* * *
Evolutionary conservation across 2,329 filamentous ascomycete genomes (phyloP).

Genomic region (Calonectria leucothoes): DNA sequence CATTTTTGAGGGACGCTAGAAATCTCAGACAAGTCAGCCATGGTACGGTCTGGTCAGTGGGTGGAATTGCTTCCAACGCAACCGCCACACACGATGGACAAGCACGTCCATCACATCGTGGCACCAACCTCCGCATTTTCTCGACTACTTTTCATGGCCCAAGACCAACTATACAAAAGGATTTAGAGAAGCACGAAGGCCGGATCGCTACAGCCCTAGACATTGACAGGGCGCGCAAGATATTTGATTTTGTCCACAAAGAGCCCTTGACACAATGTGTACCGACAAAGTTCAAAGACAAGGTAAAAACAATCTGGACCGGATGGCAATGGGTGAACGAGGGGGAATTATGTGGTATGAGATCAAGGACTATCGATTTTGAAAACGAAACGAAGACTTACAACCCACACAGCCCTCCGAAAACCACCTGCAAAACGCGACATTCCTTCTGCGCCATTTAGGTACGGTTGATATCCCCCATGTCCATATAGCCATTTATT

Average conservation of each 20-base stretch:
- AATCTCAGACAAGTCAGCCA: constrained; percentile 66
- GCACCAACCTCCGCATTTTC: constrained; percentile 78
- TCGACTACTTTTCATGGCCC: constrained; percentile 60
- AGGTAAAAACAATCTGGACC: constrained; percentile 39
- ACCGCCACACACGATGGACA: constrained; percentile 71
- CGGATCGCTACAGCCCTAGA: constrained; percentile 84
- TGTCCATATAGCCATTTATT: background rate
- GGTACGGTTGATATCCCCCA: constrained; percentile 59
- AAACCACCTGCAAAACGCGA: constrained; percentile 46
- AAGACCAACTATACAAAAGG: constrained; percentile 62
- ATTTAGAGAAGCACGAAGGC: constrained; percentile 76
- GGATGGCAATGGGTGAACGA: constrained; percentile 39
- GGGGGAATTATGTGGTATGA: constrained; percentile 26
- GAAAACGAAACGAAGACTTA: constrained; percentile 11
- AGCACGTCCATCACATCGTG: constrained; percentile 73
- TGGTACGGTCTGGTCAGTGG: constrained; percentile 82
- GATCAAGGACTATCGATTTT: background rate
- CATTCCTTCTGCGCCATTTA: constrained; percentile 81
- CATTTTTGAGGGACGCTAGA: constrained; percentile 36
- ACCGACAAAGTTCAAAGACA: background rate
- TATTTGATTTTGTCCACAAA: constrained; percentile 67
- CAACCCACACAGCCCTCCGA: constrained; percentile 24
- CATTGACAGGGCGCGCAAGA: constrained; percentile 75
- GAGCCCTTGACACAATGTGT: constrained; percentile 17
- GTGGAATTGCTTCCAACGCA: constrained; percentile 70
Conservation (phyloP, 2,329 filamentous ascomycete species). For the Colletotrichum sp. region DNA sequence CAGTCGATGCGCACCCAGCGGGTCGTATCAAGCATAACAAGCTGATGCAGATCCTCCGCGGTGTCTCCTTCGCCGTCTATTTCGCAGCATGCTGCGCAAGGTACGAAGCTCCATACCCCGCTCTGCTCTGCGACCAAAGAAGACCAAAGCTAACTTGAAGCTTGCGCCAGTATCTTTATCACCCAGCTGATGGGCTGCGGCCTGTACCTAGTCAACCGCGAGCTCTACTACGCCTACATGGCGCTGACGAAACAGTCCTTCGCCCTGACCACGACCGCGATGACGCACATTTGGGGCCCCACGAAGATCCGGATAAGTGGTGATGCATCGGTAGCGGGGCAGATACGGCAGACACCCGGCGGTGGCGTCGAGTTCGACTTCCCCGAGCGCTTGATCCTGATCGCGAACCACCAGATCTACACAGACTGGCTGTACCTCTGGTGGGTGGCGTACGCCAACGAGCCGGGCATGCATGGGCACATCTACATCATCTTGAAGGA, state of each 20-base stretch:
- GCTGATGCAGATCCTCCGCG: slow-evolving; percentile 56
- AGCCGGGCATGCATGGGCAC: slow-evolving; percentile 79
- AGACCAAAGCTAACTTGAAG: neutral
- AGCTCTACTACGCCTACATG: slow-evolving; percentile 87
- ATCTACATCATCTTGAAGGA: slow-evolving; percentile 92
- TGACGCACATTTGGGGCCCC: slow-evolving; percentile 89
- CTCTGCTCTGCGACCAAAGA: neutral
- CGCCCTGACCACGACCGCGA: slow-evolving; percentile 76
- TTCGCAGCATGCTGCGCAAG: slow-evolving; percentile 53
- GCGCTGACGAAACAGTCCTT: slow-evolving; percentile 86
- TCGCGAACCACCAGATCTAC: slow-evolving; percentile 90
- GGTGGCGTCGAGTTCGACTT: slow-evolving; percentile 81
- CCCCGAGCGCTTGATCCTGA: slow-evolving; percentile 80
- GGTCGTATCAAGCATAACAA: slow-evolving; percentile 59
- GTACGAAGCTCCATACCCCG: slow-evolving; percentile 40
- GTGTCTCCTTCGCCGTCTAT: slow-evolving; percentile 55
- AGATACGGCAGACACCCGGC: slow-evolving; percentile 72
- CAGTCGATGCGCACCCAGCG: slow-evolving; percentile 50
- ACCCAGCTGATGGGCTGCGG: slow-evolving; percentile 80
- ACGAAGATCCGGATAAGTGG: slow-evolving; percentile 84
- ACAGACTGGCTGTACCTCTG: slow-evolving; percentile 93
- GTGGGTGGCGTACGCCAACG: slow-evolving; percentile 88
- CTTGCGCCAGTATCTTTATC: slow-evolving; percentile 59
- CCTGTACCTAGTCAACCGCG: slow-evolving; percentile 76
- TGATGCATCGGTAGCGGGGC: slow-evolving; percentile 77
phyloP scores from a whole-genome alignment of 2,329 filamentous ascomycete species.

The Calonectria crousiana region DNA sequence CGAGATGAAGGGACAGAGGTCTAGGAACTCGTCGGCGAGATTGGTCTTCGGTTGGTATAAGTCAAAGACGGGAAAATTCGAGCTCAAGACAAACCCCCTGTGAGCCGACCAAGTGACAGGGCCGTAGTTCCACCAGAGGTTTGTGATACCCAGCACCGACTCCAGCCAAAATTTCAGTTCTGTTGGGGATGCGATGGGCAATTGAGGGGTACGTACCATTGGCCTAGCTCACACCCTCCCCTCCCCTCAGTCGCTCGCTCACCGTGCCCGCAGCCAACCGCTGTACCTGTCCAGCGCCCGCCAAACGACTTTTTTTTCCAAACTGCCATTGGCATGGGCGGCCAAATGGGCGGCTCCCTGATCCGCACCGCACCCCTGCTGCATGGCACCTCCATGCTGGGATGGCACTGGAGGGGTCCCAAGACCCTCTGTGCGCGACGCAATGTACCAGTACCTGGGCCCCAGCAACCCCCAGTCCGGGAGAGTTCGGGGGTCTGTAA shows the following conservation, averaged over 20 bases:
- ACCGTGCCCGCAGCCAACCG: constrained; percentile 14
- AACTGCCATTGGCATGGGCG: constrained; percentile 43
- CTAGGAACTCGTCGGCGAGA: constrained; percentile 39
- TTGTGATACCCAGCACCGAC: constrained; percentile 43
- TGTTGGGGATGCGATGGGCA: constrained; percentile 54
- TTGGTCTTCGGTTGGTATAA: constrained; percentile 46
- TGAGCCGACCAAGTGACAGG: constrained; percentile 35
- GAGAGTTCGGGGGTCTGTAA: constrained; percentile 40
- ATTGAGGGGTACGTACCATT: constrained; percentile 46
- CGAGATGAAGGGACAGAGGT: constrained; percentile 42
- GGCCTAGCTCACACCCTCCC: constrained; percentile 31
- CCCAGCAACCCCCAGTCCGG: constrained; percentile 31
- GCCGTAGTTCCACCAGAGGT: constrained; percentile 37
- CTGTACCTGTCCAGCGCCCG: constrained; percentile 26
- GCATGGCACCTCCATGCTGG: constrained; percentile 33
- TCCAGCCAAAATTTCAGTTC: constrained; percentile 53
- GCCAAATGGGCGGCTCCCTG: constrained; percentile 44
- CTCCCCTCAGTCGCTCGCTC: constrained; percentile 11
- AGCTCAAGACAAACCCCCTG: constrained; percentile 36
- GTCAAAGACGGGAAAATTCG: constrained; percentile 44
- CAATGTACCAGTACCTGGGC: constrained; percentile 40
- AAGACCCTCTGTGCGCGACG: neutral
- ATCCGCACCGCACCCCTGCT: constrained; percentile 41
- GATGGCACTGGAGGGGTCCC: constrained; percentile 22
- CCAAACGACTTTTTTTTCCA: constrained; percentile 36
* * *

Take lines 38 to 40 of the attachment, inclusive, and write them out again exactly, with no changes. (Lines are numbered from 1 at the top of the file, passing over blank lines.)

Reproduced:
- TTCGCAGCATGCTGCGCAAG: slow-evolving; percentile 53
- GCGCTGACGAAACAGTCCTT: slow-evolving; percentile 86
- TCGCGAACCACCAGATCTAC: slow-evolving; percentile 90